Will GMO Crops Save the Planet?

Focus: MARKETS

Alex Daley Image Alex Daley Chief Technology Investment Strategist, Casey's Extraordinary Technology

The debate of genetically modified organisms (GMOs), agricultural crops in particular, has raged for decades. But while the debate has been raging, and passions flare, GMO plantings are up and we're feeding a growing population around the world, observes Alex Daley of Casey Research.

Last month, a group of Australian scientists published a warning to the citizens of the country and of the world who collectively gobble up some $34 billion annually of its agricultural exports. The warning concerned the safety of a new type of wheat.

As Australia's number-one export, a $6-billion annual industry, and the most-consumed grain locally, wheat is of the utmost importance to the country. A serious safety risk from wheat-a mad wheat disease of sorts-would have disastrous effects for the country and for its customers.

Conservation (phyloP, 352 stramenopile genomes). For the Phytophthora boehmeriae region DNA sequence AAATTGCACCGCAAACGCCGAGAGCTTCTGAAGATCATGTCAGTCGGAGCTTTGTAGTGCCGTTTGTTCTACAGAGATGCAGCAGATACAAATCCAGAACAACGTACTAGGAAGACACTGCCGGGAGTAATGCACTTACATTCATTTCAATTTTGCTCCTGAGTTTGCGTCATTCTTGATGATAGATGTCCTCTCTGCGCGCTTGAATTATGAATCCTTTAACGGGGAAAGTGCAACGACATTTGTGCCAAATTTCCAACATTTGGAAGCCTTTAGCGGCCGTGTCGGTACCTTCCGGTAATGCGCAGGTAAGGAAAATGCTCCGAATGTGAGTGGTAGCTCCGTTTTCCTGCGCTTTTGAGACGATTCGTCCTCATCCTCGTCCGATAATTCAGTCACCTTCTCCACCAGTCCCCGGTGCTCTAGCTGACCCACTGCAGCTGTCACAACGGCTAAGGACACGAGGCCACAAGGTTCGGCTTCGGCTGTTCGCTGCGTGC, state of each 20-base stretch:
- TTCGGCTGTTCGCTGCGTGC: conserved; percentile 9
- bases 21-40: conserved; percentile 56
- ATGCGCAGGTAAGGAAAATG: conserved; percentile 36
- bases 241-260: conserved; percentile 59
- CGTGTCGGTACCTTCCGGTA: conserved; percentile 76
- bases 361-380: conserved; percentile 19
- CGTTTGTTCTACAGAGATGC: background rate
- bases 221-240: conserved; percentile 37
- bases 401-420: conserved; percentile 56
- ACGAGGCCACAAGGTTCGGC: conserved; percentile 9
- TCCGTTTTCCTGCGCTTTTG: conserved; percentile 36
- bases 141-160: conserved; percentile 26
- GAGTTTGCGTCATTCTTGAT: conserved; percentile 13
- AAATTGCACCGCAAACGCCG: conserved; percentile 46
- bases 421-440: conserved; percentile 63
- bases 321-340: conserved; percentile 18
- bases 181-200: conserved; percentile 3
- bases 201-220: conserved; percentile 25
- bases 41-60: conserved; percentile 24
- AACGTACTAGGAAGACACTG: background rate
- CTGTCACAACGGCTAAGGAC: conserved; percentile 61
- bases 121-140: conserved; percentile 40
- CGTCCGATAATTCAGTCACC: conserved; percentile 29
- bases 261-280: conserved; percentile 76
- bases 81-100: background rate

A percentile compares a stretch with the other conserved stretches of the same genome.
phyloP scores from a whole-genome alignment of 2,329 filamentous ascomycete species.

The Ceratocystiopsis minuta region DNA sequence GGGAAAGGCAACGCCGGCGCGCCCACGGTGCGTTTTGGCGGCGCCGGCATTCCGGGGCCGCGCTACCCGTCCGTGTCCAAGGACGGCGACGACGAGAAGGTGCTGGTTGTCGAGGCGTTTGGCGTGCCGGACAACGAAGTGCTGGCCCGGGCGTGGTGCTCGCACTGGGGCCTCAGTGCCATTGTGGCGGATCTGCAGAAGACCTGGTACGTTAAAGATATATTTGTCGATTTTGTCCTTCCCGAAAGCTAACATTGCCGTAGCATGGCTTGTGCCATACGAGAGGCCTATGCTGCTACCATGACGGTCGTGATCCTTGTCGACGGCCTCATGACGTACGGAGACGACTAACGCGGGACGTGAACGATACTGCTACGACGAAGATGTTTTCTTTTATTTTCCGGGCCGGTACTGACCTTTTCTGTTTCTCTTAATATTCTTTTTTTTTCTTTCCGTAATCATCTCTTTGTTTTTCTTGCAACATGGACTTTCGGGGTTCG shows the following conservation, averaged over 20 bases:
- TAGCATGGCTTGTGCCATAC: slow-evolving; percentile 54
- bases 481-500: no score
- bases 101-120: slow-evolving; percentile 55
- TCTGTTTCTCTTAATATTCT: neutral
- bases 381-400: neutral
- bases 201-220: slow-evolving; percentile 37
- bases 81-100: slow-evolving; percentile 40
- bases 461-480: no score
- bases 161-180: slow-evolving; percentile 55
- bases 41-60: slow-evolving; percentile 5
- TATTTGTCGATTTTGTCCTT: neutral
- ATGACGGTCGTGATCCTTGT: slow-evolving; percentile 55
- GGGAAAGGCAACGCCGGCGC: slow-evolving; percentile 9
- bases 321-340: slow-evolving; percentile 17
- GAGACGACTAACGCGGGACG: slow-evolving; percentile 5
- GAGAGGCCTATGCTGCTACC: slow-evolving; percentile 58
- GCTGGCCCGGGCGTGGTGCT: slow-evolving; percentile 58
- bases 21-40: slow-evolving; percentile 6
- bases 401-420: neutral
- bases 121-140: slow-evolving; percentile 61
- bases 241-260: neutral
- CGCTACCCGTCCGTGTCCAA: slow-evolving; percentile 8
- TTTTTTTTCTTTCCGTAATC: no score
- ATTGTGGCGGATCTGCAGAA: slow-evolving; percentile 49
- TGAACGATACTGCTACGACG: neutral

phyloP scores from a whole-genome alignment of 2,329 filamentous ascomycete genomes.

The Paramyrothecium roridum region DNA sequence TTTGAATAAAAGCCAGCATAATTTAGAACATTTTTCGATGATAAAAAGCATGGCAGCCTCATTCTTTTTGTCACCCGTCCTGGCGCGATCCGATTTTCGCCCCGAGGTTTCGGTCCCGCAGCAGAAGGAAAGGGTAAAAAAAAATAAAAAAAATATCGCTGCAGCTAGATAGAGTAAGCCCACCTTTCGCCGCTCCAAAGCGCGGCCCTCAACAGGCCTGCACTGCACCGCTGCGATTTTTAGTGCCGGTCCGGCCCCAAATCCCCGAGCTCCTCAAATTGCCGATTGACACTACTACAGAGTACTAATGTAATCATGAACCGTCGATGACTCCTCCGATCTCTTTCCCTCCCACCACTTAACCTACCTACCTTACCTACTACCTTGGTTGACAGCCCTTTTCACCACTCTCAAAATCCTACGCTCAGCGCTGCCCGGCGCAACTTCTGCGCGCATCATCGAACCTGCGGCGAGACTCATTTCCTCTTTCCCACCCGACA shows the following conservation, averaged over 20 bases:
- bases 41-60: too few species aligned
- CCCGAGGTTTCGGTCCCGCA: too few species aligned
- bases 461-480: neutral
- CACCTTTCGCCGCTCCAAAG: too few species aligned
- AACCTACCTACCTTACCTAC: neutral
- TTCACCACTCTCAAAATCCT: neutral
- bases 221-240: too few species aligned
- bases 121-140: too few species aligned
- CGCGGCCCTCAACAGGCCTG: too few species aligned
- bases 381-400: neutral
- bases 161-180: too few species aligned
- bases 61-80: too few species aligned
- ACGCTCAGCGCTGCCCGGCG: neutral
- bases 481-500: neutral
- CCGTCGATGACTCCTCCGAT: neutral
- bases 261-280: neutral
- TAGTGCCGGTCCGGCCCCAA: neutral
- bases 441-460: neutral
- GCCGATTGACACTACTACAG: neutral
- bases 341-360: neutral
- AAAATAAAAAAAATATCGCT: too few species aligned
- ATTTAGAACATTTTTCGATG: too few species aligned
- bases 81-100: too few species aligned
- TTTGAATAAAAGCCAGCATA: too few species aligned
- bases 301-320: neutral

Which is why the alarm bells are being rung over a new variety of wheat being ushered toward production by the Commonwealth Scientific and Industrial Research Organisation (CSIRO) of Australia. In a sense, the crop is little different than the wide variety of modern genetically modified foods. A sequence of the plant's genes has been turned off to change the wheat's natural behavior a bit, to make it more commercially viable (hardier, higher yielding, slower decaying, etc.).
Franken-Wheat?

What's really different this time-and what has Professor Jack Heinemann of the University of Canterbury, NZ, and Associate Professor Judy Carman, a biochemist at Flinders University in Australia, holding press conferences to garner attention to the subject-is the technique employed to effectuate the genetic change. It doesn't modify the genes of the wheat plants in question; instead, a specialized gene blocker interferes with the natural action of the genes.

The process at issue, dubbed RNA interference or RNAi for short, has been a hotbed of research activity ever since the Nobel Prize-winning 1997 research paper that described the process.